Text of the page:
3. Bringing the human touch to communications – There is a tremendous amount of hype around ChatGPT. While I expect this to dominate early 2023, I expect an equally swift pendulum swing back to creative and personalized communication. There may well be a place for AI-based communications, but companies will differentiate via the skill of their marketing. As part of an Account Based Marketing (ABM) campaign, Tigo recently sent a very well-worded series of e-mails to a large international retail outlet. The one that received a response was a customized analysis of our 6.6% increase in energy production across a map of every store and warehouse they owned. Customers will respond to human and personalized communication.

4. Merit-based decision making – I expect 2023 to represent a shift as companies invest in assets that provide the greatest return and hire the people who are best able to do the required job functions. As CMO of a solar energy company, Tigo benefits from an ESG focus and there will remain many reasons to go solar over the long term. However, companies will do well focus on the performance of their assets. Likewise, companies should absolutely spend time and money developing their workforce and seeking out a diverse array of candidates. Having said that, in 2023, I believe companies will also focus on the performance of their employees and hire the best suited for the job.

5. Corporate Darwinism – I have always believed that marketing is business and business is marketing. During the covid-induced government shutdowns, the government was forced to prop up a massive number of businesses. Many failed, but an equal number stayed in business because of government funding. As those are forced to survive on their own in 2023, many will fail. I expect significant business closures and consolidation. My wife recently went to a great local Italian restaurant. They made it through covid with takeout, early post-covid due to the government loan (that became a grant), but are forced to close their doors because they have burned through all savings at this point. In the end, the most fit companies will survive and thrive with sound financial management and a customer focus.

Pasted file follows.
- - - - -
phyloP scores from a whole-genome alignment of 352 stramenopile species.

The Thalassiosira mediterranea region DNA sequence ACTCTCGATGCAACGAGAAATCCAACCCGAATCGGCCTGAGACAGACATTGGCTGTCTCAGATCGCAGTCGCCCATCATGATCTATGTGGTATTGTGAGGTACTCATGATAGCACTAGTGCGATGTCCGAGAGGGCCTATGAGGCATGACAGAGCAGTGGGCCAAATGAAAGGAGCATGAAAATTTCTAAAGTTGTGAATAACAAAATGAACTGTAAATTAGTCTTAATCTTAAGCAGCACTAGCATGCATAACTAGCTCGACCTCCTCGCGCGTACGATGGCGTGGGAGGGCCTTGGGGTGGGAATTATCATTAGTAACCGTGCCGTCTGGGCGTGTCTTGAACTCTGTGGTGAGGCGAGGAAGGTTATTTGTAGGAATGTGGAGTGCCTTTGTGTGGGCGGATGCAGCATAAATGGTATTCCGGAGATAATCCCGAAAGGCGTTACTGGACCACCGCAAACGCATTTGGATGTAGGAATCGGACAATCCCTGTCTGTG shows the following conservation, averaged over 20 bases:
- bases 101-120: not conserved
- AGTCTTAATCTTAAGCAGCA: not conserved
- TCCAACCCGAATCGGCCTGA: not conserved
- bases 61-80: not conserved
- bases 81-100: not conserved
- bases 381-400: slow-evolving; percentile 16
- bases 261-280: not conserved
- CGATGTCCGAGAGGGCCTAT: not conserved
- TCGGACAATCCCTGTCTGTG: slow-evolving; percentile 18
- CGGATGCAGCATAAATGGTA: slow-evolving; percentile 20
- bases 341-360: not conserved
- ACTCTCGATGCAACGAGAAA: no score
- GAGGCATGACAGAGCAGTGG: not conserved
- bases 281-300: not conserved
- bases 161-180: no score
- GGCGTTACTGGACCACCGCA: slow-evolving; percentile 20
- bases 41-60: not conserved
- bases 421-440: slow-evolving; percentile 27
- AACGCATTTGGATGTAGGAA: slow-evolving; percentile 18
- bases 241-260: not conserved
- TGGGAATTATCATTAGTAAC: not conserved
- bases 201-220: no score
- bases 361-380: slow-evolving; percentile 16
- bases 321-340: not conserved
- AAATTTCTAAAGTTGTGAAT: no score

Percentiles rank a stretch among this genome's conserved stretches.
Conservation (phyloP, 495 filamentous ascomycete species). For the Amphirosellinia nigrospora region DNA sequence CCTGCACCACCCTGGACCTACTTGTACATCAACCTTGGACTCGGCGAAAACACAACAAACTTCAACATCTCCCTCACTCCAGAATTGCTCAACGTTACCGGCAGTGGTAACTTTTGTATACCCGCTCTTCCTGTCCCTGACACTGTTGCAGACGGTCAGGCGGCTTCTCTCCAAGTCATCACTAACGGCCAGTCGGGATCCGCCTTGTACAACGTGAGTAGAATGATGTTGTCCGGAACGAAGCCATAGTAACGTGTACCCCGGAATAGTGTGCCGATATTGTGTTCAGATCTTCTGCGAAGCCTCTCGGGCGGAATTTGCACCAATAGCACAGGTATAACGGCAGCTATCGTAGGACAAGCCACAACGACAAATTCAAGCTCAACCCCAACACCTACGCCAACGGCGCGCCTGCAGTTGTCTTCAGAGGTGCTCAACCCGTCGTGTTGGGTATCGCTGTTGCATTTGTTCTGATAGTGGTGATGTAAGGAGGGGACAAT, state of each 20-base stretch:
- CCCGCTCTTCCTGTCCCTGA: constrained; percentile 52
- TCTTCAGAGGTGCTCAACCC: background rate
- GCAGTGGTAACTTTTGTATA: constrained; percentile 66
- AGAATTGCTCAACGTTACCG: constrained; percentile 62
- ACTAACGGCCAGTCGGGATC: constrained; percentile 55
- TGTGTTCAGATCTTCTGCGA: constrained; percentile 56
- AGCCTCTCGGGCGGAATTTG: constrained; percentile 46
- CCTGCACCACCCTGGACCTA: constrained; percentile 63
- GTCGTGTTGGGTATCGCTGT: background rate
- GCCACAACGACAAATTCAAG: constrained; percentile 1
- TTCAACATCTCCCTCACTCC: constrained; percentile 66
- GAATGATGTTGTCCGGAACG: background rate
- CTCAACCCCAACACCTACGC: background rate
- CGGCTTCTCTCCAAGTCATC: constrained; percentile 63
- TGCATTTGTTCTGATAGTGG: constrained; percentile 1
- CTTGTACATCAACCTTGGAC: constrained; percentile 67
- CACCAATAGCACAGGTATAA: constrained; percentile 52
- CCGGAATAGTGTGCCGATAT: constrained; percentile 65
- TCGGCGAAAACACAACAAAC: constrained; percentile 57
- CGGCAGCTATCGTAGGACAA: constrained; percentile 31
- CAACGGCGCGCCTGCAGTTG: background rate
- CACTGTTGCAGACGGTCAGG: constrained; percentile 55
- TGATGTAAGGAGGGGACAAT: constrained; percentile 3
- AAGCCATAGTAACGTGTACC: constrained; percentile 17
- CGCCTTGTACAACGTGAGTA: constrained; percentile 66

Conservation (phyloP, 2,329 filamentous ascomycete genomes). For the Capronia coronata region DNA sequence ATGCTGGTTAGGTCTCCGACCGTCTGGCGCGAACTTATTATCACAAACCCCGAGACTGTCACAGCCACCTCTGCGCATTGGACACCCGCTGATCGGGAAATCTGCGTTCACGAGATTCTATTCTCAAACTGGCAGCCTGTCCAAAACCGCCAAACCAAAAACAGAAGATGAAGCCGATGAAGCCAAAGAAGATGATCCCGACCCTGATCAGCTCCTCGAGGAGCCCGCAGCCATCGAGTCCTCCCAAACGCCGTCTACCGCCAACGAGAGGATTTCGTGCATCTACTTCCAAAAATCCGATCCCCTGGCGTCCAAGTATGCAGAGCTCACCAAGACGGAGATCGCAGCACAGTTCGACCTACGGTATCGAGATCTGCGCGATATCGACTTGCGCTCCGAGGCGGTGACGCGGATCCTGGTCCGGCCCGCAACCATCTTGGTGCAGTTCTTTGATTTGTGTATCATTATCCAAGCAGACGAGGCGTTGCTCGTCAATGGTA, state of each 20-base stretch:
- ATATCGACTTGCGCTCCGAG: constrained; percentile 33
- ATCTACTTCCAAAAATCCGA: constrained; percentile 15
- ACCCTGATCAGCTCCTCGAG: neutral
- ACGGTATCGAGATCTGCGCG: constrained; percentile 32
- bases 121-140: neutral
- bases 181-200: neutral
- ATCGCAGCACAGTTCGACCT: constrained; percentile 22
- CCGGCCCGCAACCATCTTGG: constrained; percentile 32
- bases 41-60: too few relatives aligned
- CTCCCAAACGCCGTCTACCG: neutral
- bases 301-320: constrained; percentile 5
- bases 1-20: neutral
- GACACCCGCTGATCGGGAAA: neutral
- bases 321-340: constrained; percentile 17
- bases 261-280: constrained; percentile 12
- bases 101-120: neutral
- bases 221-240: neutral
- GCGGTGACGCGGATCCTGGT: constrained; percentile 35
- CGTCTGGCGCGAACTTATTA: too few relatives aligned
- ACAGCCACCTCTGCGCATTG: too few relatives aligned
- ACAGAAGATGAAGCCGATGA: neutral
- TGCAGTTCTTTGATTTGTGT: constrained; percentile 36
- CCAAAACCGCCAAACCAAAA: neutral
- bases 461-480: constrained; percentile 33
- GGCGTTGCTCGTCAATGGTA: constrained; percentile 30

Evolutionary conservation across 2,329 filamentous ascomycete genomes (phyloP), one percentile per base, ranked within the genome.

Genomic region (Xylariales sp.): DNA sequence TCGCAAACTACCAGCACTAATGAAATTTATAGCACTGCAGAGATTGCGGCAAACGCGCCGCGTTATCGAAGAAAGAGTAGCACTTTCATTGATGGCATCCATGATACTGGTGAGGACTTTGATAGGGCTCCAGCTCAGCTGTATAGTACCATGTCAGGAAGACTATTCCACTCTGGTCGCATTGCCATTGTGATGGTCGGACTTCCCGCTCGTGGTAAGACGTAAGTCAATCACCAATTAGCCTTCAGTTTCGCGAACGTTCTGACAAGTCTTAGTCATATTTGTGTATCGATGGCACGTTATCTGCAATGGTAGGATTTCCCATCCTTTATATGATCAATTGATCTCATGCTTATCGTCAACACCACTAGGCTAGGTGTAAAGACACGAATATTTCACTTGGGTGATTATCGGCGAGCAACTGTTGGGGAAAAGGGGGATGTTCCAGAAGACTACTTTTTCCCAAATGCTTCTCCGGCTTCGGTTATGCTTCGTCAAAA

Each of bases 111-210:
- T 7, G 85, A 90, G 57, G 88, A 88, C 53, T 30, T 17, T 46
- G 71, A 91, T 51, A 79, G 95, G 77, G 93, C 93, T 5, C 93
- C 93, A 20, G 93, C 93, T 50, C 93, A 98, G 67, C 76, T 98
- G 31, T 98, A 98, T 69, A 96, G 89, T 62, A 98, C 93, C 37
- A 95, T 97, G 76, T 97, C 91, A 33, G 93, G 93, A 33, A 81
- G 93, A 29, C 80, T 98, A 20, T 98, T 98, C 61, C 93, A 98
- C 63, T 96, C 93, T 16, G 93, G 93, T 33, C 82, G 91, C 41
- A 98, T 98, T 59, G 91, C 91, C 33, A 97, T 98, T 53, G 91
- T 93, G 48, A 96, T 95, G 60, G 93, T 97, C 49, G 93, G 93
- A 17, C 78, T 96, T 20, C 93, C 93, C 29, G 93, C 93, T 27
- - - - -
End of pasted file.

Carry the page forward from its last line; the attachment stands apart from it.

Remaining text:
Lastly, if you could inspire a movement that would bring the most amount of good to the most amount of people, what would it be?

In the workplace, I practice the 8D (Eight Discipline) problem solving technique, which takes a problem to it’s root cause and develops a systematic corrective action. The root causes of a huge volume of problems in the United States are substance abuse and mental illness. I would shift money from the thirteen welfare programs and the various state homeless programs to provide high-quality dual diagnosis treatment centers which are available to every single person free of charge and work in conjunction with the court system.  

How can our readers further follow your work online?

I spend a considerable amount of time on LinkedIn and regularly provide original content and distribute interviews, podcasts, and published material about marketing and renewable energy.

Stephanie Hood
By Stephanie Hood

Stephanie Hood is an experienced marketing professional and Editor of The CMO. With nearly a decade spent as Marketing Manager at Discover Holidays and Executive Editor at VIVA Lifestyle & Travel, she built her career leading editorial and marketing teams and strategies that turn six-figure budgets into seven-figure profits. She now enjoys connecting with the world's top executives to learn their secrets to business success, and shares those insights right here with her community of like-minded professionals. Curious what she’s uncovered? Be sure to sign up for The CMO newsletter.